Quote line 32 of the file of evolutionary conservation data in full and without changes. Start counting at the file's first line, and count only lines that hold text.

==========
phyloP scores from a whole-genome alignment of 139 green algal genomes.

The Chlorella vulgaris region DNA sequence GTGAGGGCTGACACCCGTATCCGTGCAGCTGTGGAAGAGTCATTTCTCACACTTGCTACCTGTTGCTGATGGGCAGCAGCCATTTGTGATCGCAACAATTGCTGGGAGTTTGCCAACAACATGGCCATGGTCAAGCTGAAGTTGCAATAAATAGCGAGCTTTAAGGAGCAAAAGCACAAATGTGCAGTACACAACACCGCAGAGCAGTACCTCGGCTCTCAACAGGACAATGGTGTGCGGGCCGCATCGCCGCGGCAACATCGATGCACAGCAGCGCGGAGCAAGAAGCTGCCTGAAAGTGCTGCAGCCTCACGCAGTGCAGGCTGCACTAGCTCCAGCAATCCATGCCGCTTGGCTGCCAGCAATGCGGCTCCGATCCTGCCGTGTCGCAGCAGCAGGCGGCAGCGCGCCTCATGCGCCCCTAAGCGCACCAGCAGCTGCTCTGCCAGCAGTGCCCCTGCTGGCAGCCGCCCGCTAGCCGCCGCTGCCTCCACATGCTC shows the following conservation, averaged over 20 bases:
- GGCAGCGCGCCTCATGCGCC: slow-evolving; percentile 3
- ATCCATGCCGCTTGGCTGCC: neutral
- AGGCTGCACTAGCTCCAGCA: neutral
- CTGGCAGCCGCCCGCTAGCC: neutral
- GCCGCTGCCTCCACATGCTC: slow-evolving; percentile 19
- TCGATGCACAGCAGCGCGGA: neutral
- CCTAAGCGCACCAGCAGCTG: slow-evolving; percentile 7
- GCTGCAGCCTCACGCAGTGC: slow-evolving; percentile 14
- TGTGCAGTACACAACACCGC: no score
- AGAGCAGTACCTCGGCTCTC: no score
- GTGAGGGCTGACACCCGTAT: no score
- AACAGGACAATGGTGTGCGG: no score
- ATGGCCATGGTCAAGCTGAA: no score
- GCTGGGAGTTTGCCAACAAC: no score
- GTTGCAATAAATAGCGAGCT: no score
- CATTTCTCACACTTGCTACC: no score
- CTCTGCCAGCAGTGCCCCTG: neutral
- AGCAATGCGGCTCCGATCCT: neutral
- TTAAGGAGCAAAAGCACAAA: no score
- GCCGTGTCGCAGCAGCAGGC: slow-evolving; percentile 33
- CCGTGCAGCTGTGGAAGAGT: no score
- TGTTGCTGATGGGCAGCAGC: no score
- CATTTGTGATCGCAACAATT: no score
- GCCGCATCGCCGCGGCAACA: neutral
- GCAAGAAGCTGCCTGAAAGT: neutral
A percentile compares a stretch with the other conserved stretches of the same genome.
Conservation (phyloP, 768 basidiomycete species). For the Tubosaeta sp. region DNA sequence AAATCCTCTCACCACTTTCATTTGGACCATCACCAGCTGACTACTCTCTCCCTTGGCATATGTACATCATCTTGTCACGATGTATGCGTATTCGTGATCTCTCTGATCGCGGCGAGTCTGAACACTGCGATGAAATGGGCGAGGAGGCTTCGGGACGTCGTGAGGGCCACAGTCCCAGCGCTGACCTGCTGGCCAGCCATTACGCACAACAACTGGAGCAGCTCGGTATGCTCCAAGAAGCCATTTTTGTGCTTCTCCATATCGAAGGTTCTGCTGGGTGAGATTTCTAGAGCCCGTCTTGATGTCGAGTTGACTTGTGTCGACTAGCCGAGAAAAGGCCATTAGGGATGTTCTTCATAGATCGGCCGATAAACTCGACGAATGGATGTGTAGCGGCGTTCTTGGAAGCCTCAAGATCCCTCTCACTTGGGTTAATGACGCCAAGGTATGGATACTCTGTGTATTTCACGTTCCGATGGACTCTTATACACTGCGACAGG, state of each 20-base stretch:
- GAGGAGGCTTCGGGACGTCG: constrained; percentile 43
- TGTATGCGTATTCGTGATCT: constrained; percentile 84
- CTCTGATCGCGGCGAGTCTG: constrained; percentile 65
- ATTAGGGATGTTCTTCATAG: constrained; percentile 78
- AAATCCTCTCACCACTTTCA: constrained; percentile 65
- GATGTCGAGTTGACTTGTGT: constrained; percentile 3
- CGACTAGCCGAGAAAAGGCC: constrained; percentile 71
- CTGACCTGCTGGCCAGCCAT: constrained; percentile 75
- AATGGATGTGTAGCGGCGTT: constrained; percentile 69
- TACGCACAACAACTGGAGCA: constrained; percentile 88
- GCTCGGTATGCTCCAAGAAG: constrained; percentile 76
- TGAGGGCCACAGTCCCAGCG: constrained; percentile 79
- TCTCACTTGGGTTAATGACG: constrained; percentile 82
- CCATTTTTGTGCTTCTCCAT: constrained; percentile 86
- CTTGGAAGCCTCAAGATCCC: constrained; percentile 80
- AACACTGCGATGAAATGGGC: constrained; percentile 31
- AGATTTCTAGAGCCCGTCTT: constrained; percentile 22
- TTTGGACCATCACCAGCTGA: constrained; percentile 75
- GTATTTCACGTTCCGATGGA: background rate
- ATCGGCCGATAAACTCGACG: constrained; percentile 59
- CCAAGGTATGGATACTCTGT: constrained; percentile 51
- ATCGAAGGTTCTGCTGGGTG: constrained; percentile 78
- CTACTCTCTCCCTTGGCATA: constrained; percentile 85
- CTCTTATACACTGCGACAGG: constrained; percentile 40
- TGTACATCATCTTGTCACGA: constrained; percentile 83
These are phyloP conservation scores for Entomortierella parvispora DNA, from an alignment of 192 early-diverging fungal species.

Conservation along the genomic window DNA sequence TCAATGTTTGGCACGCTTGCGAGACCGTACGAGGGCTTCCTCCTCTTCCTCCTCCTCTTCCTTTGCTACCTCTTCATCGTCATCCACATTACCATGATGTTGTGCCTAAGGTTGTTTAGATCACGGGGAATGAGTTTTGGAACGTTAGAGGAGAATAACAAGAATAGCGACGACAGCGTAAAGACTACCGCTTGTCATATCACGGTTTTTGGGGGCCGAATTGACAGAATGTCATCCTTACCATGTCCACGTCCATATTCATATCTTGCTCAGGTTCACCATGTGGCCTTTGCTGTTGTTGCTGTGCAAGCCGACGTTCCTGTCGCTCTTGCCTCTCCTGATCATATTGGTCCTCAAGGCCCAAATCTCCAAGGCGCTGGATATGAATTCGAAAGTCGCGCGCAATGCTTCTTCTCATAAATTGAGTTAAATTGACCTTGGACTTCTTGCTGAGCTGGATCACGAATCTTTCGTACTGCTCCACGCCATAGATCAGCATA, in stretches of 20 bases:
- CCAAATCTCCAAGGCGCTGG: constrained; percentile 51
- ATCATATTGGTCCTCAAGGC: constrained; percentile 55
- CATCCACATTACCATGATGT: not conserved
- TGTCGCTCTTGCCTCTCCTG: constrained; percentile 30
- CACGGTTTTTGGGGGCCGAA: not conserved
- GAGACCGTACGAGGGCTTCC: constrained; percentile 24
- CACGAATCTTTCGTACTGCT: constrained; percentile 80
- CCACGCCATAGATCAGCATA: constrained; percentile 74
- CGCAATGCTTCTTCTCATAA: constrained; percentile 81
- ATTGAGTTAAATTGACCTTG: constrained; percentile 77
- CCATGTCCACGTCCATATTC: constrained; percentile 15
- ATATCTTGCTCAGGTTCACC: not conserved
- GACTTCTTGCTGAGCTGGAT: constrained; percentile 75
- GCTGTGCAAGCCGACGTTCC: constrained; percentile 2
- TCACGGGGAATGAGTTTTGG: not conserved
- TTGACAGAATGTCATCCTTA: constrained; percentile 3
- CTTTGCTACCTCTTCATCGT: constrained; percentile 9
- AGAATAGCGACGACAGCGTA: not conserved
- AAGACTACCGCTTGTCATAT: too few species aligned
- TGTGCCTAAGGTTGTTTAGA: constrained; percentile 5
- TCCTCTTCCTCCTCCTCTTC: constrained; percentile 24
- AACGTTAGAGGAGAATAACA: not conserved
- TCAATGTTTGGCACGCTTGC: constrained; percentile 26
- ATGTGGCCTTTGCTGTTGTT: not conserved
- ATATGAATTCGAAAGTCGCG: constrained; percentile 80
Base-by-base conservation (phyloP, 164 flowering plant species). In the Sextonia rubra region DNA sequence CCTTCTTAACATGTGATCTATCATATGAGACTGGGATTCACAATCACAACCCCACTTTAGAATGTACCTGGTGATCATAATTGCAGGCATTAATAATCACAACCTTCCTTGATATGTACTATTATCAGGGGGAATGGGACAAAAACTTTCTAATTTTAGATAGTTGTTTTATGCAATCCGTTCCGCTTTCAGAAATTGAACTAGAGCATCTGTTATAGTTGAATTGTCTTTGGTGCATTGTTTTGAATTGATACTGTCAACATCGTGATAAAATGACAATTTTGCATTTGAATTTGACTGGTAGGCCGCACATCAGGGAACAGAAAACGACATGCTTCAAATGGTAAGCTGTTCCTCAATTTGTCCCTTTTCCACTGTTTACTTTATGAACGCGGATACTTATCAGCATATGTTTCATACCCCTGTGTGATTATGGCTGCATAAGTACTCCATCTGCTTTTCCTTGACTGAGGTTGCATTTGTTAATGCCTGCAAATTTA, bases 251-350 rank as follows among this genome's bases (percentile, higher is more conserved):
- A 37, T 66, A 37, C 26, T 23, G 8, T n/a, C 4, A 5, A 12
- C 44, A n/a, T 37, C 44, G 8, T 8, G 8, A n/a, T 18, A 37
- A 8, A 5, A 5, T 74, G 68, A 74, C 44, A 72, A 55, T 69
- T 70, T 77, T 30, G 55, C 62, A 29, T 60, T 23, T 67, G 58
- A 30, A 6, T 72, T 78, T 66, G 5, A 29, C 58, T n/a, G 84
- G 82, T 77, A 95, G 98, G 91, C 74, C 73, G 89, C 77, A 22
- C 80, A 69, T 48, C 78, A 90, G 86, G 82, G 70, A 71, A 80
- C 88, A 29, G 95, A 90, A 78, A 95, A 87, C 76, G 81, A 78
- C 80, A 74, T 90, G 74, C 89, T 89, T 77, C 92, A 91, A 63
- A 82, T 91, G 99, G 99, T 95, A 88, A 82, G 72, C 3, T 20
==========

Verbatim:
- CTCTGATCGCGGCGAGTCTG: constrained; percentile 65